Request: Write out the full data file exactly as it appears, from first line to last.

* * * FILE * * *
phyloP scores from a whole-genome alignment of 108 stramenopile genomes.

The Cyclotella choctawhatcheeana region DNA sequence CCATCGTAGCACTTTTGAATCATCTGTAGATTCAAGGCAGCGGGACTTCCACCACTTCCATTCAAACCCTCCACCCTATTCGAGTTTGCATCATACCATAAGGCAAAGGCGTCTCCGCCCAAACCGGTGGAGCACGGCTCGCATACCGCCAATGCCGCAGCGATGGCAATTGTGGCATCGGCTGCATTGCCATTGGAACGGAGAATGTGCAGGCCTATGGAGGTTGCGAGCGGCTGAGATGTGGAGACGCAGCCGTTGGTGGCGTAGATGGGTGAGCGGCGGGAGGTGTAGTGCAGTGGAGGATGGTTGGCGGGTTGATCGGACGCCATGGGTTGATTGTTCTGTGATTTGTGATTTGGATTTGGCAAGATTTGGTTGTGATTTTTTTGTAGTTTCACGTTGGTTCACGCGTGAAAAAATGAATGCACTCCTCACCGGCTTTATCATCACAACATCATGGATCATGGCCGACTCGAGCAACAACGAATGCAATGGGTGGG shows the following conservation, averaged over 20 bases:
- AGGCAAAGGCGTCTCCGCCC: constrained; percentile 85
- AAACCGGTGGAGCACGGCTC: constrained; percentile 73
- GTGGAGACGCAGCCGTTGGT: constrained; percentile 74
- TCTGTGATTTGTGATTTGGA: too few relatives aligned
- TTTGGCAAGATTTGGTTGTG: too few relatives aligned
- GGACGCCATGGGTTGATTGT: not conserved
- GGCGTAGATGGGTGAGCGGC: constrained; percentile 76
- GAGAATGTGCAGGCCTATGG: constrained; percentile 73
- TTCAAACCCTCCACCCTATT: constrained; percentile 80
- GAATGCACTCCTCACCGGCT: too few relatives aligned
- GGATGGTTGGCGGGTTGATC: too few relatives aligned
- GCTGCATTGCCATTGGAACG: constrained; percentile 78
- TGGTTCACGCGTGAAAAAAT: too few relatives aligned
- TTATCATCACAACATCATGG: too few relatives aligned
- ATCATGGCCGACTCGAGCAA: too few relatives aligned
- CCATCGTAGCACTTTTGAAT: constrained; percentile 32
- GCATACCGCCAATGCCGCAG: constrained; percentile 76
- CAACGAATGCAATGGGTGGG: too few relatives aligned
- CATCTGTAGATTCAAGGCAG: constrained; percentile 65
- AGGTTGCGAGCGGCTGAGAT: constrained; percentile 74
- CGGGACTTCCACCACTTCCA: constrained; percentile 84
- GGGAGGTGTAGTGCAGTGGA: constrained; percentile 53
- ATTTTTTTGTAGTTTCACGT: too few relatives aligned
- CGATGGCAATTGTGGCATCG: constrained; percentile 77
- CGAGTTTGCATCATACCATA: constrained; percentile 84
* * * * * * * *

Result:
phyloP scores from a whole-genome alignment of 108 stramenopile genomes.

The Cyclotella choctawhatcheeana region DNA sequence CCATCGTAGCACTTTTGAATCATCTGTAGATTCAAGGCAGCGGGACTTCCACCACTTCCATTCAAACCCTCCACCCTATTCGAGTTTGCATCATACCATAAGGCAAAGGCGTCTCCGCCCAAACCGGTGGAGCACGGCTCGCATACCGCCAATGCCGCAGCGATGGCAATTGTGGCATCGGCTGCATTGCCATTGGAACGGAGAATGTGCAGGCCTATGGAGGTTGCGAGCGGCTGAGATGTGGAGACGCAGCCGTTGGTGGCGTAGATGGGTGAGCGGCGGGAGGTGTAGTGCAGTGGAGGATGGTTGGCGGGTTGATCGGACGCCATGGGTTGATTGTTCTGTGATTTGTGATTTGGATTTGGCAAGATTTGGTTGTGATTTTTTTGTAGTTTCACGTTGGTTCACGCGTGAAAAAATGAATGCACTCCTCACCGGCTTTATCATCACAACATCATGGATCATGGCCGACTCGAGCAACAACGAATGCAATGGGTGGG shows the following conservation, averaged over 20 bases:
- AGGCAAAGGCGTCTCCGCCC: constrained; percentile 85
- AAACCGGTGGAGCACGGCTC: constrained; percentile 73
- GTGGAGACGCAGCCGTTGGT: constrained; percentile 74
- TCTGTGATTTGTGATTTGGA: too few relatives aligned
- TTTGGCAAGATTTGGTTGTG: too few relatives aligned
- GGACGCCATGGGTTGATTGT: not conserved
- GGCGTAGATGGGTGAGCGGC: constrained; percentile 76
- GAGAATGTGCAGGCCTATGG: constrained; percentile 73
- TTCAAACCCTCCACCCTATT: constrained; percentile 80
- GAATGCACTCCTCACCGGCT: too few relatives aligned
- GGATGGTTGGCGGGTTGATC: too few relatives aligned
- GCTGCATTGCCATTGGAACG: constrained; percentile 78
- TGGTTCACGCGTGAAAAAAT: too few relatives aligned
- TTATCATCACAACATCATGG: too few relatives aligned
- ATCATGGCCGACTCGAGCAA: too few relatives aligned
- CCATCGTAGCACTTTTGAAT: constrained; percentile 32
- GCATACCGCCAATGCCGCAG: constrained; percentile 76
- CAACGAATGCAATGGGTGGG: too few relatives aligned
- CATCTGTAGATTCAAGGCAG: constrained; percentile 65
- AGGTTGCGAGCGGCTGAGAT: constrained; percentile 74
- CGGGACTTCCACCACTTCCA: constrained; percentile 84
- GGGAGGTGTAGTGCAGTGGA: constrained; percentile 53
- ATTTTTTTGTAGTTTCACGT: too few relatives aligned
- CGATGGCAATTGTGGCATCG: constrained; percentile 77
- CGAGTTTGCATCATACCATA: constrained; percentile 84